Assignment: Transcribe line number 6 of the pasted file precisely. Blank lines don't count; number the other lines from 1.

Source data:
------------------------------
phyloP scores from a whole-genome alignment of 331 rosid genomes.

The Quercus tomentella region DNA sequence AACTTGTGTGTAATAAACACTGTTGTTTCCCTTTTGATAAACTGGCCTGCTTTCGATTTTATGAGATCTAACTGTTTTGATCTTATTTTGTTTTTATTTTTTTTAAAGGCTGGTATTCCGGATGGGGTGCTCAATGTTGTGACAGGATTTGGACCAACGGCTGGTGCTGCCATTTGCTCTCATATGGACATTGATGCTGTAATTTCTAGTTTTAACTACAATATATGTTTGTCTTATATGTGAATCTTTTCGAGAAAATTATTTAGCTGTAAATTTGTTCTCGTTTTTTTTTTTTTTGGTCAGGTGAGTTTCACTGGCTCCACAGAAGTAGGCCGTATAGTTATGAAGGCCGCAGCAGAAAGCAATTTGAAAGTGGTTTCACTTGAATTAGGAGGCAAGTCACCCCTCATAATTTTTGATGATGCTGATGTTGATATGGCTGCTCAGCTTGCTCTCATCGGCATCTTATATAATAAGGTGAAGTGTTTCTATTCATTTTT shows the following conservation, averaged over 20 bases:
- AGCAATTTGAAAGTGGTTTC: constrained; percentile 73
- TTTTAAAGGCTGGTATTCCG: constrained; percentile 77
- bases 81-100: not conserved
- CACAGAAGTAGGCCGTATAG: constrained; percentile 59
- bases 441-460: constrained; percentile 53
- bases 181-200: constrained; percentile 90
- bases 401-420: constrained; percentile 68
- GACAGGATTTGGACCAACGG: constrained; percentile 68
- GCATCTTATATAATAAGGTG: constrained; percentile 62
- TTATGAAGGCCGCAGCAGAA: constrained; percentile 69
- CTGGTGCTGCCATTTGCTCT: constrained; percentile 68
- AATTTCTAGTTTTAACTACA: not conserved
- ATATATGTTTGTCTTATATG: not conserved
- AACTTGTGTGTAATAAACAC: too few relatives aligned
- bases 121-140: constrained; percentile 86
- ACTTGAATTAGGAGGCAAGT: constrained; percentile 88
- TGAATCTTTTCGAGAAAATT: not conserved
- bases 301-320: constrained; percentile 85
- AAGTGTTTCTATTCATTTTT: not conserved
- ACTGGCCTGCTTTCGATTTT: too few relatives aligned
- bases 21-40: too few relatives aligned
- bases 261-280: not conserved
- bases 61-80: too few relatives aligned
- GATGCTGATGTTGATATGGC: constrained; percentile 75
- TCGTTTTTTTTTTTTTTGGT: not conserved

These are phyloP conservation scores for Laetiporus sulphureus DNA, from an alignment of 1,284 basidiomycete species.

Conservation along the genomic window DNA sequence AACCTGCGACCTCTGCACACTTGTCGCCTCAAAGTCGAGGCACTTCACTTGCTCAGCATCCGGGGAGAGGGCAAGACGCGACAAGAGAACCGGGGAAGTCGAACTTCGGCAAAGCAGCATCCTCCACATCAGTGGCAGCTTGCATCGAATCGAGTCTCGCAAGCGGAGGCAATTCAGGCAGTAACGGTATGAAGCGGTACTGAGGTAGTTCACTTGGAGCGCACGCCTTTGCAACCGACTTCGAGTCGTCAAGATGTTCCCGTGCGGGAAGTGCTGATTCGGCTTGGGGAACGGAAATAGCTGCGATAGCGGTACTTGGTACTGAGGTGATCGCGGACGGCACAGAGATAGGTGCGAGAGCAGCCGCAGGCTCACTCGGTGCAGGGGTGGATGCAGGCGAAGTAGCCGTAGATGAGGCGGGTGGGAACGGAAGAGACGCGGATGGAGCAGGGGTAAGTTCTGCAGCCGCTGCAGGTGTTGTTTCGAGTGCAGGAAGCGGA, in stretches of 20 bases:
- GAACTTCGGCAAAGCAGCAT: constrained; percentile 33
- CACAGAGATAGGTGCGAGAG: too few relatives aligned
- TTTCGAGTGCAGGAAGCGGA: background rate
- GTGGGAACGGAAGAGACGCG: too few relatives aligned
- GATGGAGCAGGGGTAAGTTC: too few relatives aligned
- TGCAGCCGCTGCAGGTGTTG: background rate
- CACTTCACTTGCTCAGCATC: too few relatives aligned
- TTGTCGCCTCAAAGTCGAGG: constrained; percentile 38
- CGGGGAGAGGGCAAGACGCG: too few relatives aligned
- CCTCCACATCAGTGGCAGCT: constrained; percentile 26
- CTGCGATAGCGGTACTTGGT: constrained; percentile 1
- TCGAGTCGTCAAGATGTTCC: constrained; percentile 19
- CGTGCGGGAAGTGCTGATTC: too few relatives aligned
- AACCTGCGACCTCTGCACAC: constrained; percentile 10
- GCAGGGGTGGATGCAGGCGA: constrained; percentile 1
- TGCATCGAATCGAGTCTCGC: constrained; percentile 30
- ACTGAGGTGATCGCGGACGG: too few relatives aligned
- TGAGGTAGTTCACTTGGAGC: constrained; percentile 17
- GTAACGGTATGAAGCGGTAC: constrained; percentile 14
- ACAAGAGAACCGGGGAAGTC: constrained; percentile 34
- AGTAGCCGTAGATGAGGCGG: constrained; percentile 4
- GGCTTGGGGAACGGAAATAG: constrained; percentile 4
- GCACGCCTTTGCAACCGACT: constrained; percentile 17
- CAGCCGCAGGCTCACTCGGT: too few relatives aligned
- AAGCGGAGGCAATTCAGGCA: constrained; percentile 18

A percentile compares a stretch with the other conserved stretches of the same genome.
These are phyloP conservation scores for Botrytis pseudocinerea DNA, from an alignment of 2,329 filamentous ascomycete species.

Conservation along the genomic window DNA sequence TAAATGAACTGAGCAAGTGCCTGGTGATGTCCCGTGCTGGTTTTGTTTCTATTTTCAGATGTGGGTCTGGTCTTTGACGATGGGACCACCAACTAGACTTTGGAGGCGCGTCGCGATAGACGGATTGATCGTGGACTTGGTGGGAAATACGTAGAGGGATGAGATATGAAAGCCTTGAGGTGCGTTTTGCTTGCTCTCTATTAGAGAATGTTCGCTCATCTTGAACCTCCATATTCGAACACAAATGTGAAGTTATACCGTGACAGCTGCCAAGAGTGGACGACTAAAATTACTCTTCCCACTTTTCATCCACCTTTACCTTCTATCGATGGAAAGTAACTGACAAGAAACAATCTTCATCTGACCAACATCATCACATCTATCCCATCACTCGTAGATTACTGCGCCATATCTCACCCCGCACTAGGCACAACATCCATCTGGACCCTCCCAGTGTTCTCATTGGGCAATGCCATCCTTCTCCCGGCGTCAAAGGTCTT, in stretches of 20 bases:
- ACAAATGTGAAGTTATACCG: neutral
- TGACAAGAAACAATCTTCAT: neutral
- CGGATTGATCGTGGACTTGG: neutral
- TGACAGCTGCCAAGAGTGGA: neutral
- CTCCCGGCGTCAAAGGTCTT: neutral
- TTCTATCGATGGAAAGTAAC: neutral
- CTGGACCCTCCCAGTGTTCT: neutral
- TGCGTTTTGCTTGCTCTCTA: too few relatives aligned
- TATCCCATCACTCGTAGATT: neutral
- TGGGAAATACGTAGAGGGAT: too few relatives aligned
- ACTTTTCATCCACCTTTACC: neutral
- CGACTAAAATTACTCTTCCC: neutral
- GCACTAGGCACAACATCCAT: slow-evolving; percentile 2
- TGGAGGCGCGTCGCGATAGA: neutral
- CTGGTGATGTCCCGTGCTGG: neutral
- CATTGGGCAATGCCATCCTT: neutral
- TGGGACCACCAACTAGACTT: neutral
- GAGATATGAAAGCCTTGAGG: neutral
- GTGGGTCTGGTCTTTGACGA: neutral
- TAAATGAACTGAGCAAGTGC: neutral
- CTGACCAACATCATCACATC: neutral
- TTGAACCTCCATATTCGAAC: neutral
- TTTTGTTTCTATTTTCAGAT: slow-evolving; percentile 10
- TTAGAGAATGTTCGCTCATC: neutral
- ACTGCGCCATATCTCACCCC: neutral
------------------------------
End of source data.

- CACAGAAGTAGGCCGTATAG: constrained; percentile 59